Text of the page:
Josh and I spent the next couple hours just holding Makai, loving on him, getting to know him, and just looking at our new baby boy.  It was just one of those surreal times in life.  Some of my first reactions were what a beautiful baby, round face, tiny, very calm and just so sweet.  The nurses were super nice to us and so happy for us.  The nurse said he is a very good baby.  We were very encouraged by everyone. 

Before we left the hospital we changed Makai.  He woke up and showed us his beautiful dark eyes.  He looked at us as if to say "who are you."  Josh talked to Makai and he just studied Josh.  It was a super sweet moment.

We walked out as proud parents with our new son!  It was so hard to ride almost three hours home having to only look at him and not be able to hold him.  We picked up our kids from my sister's house and they got their first look at their new brother.  It is all so unbelievable.  It took time for them to grasp it all too.

We are all now settling into the reality of this and life with a new born.  Makai has lots of people who want to hold him.  I don't put him down much - I have 9 months to make up for!  Bonding is pretty special.  We get time together each night when everyone else is sleeping.  Makai is a very sweet, good, quiet, and alert baby so far.  He eats well and loves his pacifier!  I love when he is awake and just looks at us - gets to know us.  I just look at him and smile.  Take lots of pictures.  He is so cute.  Such a gift.  What bliss.

Our kids are so very happy to have a little brother!  And they are all a lot of help.

God has answered so many prayers!  I prayed that the adoption would happen by February, that we had to be here right now, that we have time to complete the adoption process...And God gave me the desires of my heart just because He can and He loves us - a boy, a different or mixed race, a good baby.  God's hand is all over this adoption and this timing.  He has given us Makai.  It is an amazing thing to be chosen to be someone's parents.  To be entrusted with such a precious life.  What a privilege.

We praise the Lord who is faithful, trustworthy and good!  He prepared us, prepared the way, orchestrated all things,  knit together Makai and saw his unformed body in his mother's womb, He knew the days of his life before one came to be...Oh God, You are too wonderful for me to understand!  I worship you.  Thank you for Makai Samuel Lee Shaarda.  We asked You for him.  He is a gift from You.   



(We cannot post pictures of Makai yet at this point in the legal process, so more to come soon!)



Tuesday, February 18, 2020

Snow Fun!

Hello from Michigan wintertime



Ice staking on my parents lake.




Ice sculptures in Grand Rapids, MI
We didn't last long it was TOO cold!

Back ice staking!

Uganda cousins ice skating


Luka wanted to try ice fishing so here is Grandpa and Josh fishing after Luka got bored.

Sledding behind the 4 wheeler!

Just so you know, yes it can be very cold!


Thursday, February 6, 2020

Prayers for Emalai's Recovery

Emalai had her tonsils out Feb. 6.  She was so brave and had a lot of peace overall.  I was proud of her.  She is now recovering at home.  She is quiet but seems to be doing well so far.  Please pray for a good recovery and full healing for Emalai.

Monday, January 27, 2020

11, Flying, MI and More

Luka turned 11 Jan. 14!
So thankful for him!  He is growing up and EVERYONE tells him how much he looks like his dad.  I told him that was good because dad is handsome. :)  Luka is a tenderhearted, fun loving, active, silly boy.  He always makes us laugh, is a kind big brother to the neighbor boys, and most of the time you can find him playing sports.  He loves the Lord and we love seeing him grow in Christ.  May the Lord bless you and keep you Luka!  We love you and God does too!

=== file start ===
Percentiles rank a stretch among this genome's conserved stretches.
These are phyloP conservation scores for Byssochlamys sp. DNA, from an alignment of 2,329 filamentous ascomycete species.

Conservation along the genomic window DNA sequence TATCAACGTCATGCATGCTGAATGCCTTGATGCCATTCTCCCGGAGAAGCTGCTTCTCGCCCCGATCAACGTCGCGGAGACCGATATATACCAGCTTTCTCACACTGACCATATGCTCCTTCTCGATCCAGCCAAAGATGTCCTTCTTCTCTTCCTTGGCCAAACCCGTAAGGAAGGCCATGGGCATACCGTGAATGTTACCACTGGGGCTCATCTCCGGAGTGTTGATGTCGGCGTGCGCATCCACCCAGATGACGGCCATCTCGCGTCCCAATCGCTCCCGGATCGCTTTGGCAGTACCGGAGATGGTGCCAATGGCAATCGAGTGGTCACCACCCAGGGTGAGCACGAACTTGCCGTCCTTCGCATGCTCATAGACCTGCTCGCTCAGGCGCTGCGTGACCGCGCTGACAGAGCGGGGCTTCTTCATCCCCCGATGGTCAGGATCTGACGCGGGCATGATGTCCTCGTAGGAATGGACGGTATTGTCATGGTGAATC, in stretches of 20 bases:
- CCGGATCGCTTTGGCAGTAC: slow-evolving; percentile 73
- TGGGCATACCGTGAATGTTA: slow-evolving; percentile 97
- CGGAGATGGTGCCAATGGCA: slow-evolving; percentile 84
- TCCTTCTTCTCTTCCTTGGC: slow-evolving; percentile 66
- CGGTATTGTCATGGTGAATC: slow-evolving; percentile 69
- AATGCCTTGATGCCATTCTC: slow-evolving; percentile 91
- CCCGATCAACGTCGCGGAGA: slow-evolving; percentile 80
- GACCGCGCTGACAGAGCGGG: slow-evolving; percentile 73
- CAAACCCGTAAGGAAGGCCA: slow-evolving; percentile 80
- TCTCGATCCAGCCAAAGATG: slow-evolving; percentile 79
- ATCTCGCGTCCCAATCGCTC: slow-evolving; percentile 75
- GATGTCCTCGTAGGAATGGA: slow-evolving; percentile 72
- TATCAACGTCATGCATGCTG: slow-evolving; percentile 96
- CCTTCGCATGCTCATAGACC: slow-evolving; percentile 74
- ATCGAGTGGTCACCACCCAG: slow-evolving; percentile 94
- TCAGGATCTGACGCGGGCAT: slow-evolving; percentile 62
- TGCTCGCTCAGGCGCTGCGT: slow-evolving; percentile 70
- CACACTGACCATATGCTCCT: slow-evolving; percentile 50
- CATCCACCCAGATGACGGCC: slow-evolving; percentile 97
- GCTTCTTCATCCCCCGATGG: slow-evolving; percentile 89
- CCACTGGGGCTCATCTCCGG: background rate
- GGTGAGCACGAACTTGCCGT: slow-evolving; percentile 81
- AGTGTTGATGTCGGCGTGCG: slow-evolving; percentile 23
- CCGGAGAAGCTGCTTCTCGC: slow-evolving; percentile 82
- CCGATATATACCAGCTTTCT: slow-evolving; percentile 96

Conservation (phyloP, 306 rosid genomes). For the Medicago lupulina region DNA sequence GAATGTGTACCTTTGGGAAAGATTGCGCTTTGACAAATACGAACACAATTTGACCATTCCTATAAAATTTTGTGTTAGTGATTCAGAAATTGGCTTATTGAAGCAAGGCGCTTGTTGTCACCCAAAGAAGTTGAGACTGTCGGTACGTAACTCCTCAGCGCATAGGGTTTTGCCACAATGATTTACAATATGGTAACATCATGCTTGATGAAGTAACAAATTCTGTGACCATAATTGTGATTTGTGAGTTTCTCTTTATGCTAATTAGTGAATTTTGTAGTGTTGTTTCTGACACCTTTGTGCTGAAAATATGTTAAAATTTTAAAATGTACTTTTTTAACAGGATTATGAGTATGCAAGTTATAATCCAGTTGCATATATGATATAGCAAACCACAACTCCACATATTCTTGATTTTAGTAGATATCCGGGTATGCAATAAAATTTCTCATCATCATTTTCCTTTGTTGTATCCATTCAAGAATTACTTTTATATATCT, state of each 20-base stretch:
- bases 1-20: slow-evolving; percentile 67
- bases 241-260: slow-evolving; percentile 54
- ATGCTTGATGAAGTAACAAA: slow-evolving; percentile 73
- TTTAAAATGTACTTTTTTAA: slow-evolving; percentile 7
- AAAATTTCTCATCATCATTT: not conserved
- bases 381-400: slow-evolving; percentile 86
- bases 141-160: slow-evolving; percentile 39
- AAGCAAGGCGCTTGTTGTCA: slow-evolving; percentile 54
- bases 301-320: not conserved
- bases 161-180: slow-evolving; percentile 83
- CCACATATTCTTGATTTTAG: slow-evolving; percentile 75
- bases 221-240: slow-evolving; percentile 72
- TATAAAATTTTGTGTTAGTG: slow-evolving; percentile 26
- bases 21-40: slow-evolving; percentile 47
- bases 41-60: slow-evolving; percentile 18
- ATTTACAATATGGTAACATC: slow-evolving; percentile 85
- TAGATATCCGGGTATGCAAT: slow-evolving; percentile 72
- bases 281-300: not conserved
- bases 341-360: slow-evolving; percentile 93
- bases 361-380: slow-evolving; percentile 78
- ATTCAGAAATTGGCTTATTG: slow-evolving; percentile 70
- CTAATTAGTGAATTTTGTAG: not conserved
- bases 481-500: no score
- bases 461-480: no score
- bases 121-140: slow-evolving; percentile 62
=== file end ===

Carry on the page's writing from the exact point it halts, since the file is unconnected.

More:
Luka's favorite job flying co-pilot on MAF from Soroti to Entebbe airport in Uganda.

Flying over Obule and our house!
Flying from Dubai to Chicago - 14 hours!
Our beautiful home away from home at Jamestown's Shalom House!
Thank you Jamestown CRC!!!

First day of school for Emalai!
Josh was giving advice to the kids as they went into school and serious as can be Emalai told them, "and don't burp in class."  Funny girl!

Luka's first day in 5th grade at HCS
First day at Unity for Grace!
So we are back in Michigan.  Thank you for all your prayers!  It is an adjustment but overall is God's peace.

I also wanted to add a praise for our New Years Eve with the youth in Obule.  There are no pictures because it was dark but maybe pictures can't capture it.  I stood there under a canopy of stars at mid night with about 65 youth singing and dancing praise to God and thought, "This is exactly where I want to be!  There is no better place or greater joy."  I praise God for the youth in Obule that we get to live life and see grow in Christ.  We are blessed each time someone in the community asked what has happened to the youth in Obule or thanks us for the work we have done.  To God be the glory in the youth and in 2020!

Tuesday, January 14, 2020

Wedding Day

Lydia, Grace and a few of their friends were in a wedding Jan. 4.  Emma and his wife Priscilla come from our church but now live in Soroti where they were wed.  It was a month of weekly meetings but it was worth it in the end.  It was a fun day and a beautiful wedding!
Rehearsal the night before the wedding (very American to do that!). 
It was a very organized and timely wedding for Uganda.

The girls and I did several trial hair dos the week of the wedding trying to find the right ones.


Beautiful Bridesmaids or maids as they say here.
They rented these dresses for less than $3!





Lydia and Grace with their friends Rhoda and Priscilla 


Our Obule children :)
Samson, Kokus and Tom


Lydia and Grace walked into the wedding together dancing down the aisle.
Josh preached at the wedding




Luka and Emalai looking good too!

For weddings here they change their dresses for the reception.
These are their adorable changing dresses they get to keep.

Dancing all the way back in!